– Spanish psychological drama following a man who becomes so obsessive about writing his novel he manipulates his neighbours to engineer increasingly outlandish storylines. Mostly compelling but becomes increasingly absurd and farcical as it wears on. The ending is disappointingly prosaic.
– average Spanish-language crime thriller
– what starts as a trashy Spanish heist thriller turns borderline unbearable as the plot twists itself into a ludicrous, inconsistent and often nonsensical mess. Then after 13 absurd episodes, the season ends abruptly and unsatisfyingly. Unless season two is a work of utter genius, I cannot recommend this.
– often agonisingly difficult to watch, this spanish black comedy thriller is mostly unfunny, gratuitous, and poorly produced. One to avoid.
– spanish attempt at scandinoir falls flat with glossy casting, a tactless script and infuriatingly stupid plot oversights (generously not called ‘holes’)
– Perhaps the worst Spanish language film I’ve seen. Chaotic, badly scripted, acted, directed; a total waste of time. Baffled that Jose Coronado put his name to it.
– hugely disappointing, chaotic and superficial heist thriller. Engaging, but utterly devoid of substance.
– unexpectedly engaging single room, minimal cast drama. Sparks fly and intrigue grips even past the end.
– unpleasant spanish horror, more menacing than gratuitous. Good film, if you like the unlikeable.
– slightly gratuitous spanish language cartel thriller. Oddly sparsely scripted, with the titular character cowering from bullets in lingerie for most of the film. Not recommended.
– suspenseful and interesting drama in part Germana and part Spanish. Slightly underwhelming but a good watch nonetheless.
– Disappointing drugs running thriller, especially following the brilliant Cell 211. Not Luis Tosar’s finest hour.
– Fast paced (perhaps too fast paced), drug cartel crime thriller charting Pablo Escobar rise and fall from power in Colombia. Sharp acting and excellent direction, it’s a minor pity that the script frequently borders on US propaganda. Terrific TV though.
– Fantastic spanish language crime thriller exploring theories surrounding the assassination of Colosio, the Mexican presidential candidate in 1994.
– old school slapstick silliness in spanish.
– gossipy, trashy, farcical – there is little to redeem this spanish period drama bar its language. If I wasn’t making an effort to learn spanish, I wouldn’t touch this with a barge pole.
– superb spanish thriller, dark and layered. Similar to True Detective in style and tone.
– entirely in Spanish on this viewing, consequently it was a lot less impactful: my spanish leaves a lot to be desired!
– the first half of this spanish B-movie is one of the most hilarious black comedies I have seen, whilst the second reverts to genre stereotypes and predictable twists. It’s a lot of fun though, and to some degree an original haunted house thriller.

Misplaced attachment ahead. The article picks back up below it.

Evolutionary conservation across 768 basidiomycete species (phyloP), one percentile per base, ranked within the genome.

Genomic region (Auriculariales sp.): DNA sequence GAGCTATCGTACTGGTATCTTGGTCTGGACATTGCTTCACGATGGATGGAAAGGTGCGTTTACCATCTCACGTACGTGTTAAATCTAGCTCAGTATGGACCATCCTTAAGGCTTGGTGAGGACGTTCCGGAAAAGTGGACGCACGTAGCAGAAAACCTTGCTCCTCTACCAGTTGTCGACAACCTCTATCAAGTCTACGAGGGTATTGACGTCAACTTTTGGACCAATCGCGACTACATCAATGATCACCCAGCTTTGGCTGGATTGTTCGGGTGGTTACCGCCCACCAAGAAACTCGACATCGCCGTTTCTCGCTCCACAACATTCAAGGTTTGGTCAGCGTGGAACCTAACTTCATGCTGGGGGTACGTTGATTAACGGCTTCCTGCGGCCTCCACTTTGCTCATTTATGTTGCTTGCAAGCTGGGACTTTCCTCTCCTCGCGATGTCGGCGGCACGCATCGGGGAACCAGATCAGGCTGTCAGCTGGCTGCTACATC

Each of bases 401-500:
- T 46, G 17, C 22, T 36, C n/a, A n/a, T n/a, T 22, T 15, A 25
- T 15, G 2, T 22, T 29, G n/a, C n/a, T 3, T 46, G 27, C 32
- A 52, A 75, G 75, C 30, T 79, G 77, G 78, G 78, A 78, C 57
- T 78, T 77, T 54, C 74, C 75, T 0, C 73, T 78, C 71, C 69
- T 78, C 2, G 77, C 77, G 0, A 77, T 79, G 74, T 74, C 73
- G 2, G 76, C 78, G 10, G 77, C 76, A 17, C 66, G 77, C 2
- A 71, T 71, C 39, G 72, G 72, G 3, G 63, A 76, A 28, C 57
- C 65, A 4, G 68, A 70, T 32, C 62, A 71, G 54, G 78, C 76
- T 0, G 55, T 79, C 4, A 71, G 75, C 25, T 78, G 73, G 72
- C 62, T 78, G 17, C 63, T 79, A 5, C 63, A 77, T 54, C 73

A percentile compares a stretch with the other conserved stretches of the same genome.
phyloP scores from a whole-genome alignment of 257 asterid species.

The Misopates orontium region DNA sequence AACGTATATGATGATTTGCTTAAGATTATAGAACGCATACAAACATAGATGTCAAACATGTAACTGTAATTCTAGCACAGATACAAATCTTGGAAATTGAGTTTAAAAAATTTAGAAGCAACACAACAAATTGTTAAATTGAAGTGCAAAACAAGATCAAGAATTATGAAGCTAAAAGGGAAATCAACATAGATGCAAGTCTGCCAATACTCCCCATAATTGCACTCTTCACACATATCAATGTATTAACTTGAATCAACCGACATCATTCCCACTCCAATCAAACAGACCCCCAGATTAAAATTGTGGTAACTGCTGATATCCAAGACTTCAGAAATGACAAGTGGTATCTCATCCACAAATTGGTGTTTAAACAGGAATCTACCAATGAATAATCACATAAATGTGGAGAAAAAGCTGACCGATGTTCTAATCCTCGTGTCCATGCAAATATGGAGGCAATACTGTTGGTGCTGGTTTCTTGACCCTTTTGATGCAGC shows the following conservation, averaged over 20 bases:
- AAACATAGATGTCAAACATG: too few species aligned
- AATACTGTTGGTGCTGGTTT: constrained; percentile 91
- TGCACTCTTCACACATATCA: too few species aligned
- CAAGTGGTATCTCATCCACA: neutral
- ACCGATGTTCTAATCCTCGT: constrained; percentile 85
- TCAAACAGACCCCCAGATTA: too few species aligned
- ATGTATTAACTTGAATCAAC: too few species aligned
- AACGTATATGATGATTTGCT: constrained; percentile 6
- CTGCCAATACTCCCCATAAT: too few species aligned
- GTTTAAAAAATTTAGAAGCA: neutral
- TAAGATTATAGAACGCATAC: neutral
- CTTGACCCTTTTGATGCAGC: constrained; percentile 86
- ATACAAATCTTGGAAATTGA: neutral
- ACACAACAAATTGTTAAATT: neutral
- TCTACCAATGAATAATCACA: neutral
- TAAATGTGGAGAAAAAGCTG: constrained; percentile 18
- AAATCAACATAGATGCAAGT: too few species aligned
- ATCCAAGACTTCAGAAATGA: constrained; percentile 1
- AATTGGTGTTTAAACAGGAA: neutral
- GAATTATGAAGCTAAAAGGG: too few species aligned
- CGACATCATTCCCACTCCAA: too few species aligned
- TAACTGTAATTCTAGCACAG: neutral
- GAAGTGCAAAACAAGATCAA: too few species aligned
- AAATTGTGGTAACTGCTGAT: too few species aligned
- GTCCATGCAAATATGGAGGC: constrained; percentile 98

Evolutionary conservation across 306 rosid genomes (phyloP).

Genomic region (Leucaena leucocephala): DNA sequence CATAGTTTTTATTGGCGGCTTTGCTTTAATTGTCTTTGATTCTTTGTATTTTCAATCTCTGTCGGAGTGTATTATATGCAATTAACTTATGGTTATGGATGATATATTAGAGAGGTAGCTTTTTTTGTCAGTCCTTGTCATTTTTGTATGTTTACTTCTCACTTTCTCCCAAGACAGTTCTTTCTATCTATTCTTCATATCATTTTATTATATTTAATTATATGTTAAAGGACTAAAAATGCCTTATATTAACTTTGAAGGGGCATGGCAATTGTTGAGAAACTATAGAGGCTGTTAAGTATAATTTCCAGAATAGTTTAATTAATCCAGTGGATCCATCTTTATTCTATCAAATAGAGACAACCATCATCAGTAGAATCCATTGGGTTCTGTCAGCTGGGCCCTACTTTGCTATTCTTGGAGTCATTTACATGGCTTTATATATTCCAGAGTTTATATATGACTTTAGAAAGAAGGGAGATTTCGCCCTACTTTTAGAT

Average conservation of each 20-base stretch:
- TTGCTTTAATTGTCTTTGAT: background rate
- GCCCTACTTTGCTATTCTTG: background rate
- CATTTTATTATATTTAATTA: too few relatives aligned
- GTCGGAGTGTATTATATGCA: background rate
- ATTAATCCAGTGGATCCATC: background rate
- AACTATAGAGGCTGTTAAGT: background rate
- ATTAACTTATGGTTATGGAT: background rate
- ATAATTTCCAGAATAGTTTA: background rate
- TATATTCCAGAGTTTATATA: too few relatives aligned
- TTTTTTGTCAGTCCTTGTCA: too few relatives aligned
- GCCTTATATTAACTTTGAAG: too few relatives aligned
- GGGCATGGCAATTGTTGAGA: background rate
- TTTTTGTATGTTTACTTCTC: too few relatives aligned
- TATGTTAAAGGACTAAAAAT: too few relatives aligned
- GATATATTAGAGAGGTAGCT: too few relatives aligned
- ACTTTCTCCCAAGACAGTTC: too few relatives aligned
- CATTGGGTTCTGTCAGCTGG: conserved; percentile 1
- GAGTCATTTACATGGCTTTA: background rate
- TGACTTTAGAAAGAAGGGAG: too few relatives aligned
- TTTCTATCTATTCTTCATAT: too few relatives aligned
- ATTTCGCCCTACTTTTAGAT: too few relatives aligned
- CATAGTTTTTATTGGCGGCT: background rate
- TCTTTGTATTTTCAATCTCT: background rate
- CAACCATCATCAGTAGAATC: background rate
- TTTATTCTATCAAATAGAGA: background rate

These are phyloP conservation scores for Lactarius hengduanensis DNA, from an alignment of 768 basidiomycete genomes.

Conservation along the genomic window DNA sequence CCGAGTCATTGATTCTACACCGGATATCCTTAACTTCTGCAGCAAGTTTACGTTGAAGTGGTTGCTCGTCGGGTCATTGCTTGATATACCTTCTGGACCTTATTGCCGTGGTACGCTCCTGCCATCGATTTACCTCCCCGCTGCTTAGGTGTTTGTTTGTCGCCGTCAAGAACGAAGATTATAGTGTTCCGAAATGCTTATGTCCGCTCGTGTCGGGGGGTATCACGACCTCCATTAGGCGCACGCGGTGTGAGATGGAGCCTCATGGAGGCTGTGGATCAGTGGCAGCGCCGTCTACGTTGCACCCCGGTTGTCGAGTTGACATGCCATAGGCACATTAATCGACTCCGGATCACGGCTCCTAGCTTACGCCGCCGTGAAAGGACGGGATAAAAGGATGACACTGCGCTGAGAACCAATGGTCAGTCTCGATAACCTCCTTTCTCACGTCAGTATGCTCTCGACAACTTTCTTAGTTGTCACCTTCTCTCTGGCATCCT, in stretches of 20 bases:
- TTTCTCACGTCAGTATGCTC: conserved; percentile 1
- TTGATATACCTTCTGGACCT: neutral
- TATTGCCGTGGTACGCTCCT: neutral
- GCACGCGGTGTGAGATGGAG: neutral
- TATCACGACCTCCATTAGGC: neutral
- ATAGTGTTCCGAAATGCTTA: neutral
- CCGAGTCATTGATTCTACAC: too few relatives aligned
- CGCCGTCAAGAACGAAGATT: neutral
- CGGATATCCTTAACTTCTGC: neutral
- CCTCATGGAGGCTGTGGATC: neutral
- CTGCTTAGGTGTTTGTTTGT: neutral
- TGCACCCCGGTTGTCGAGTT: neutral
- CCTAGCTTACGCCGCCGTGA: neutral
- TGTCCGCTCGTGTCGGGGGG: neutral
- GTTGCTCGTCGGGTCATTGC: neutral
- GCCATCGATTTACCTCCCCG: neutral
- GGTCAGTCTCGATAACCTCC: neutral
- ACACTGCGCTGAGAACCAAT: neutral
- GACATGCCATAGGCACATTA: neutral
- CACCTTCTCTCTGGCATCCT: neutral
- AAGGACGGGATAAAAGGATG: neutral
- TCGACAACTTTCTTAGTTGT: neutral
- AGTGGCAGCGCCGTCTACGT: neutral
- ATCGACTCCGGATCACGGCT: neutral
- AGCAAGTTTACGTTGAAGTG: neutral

– Well crafted Spanish drama from Almodovar. Excellent acting and solid plot. Filled with the usual Almodovar tropes and on the nose political statements though.
– one of the most boring Spanish films I have watched. Dreary and uneventful drama, not worth the time.
– outstanding and offensively underrated spanish crime thriller. Powerhouse acting and superb direction. Deserves further viewing.
– Excellent, brilliantly directed and shot macabre thriller with a twist that will genuinely surprise, albeit largely due to its implausibility. Unmissable spanish language.
– Intense and serious, perhaps too dry. Lacks the poetry and artistry of similar films, though remains a harrowing fly-on-the-wall spanish language drama.
– Disappointing Spanish thriller that is engrossing but ultimately unrewarding.
– Engrossing and enjoyable spanish thriller that takes one too many twists and finds itself stranded, but remains a fun ride.
– Dry, slow burning neo-Western drama that is surprisingly affecting, particularly as it isn’t especially gripping. Sam Shepherd is good, and predominantly speaks Spanish throughout.
– One of the nastiest, most insidious, and repulsive Spanish films I have ever had the displeasure of watching. A solid pic, well directed, well acted and utterly horrible.
– Hitchcockian spanish language thriller, full of intrigue, novelty and witty black humour. Utterly bizarre and all the better for it.
– told episodically, this biographical drama isn’t easy viewing. It is slow and long and feels longer still. That said, it is well made and well acted. If you like poetic cinema, Javier Bardem and the melody of spanish, then this might hold something for you.
– Although frustratingly contrived, this is a controversial (and therefore exciting) tale set during the end of the Spanish inquisition, recounting the lives of an artist and two of his subjects as one epoch ends and another begins. Direction and performances are tight, but one can’t help but feel the script deliberately errs on the side of provocative and suffers for it.
– A harrowing recollection of the lives of an impoverished family in Spain in the 1960s as they toil as underlings on a bourgeois country estate. Tragically historically accurate.
– Intriguing spanish thriller. Compelling albeit peculiarly paced and with a few loose ends left trailing. Thoughtful cinema, but perhaps trying to tackle one too many strands for its own good. Recommended, but not highly.
– moments of artistry go some way to redeem what is otherwise a meandering, occasionally gratuitous mess of a film. This desnuda approach to filmmaking has perhaps scarred Spanish cinema somewhat.
– A classic Mamet heist flick – totally underwhelming, devoid of any thrills or skillful twists. Watchable, but I wouldn’t recommend it.
– An excellent, mild and uncontroversial historical drama about the ad campaign that overthrew Pinochet in Chile. Great acting and a subtle, dry script make for compelling viewing.
– Haunting and unsettling, but just doesn’t quite cut the grade for usual Spanish horrors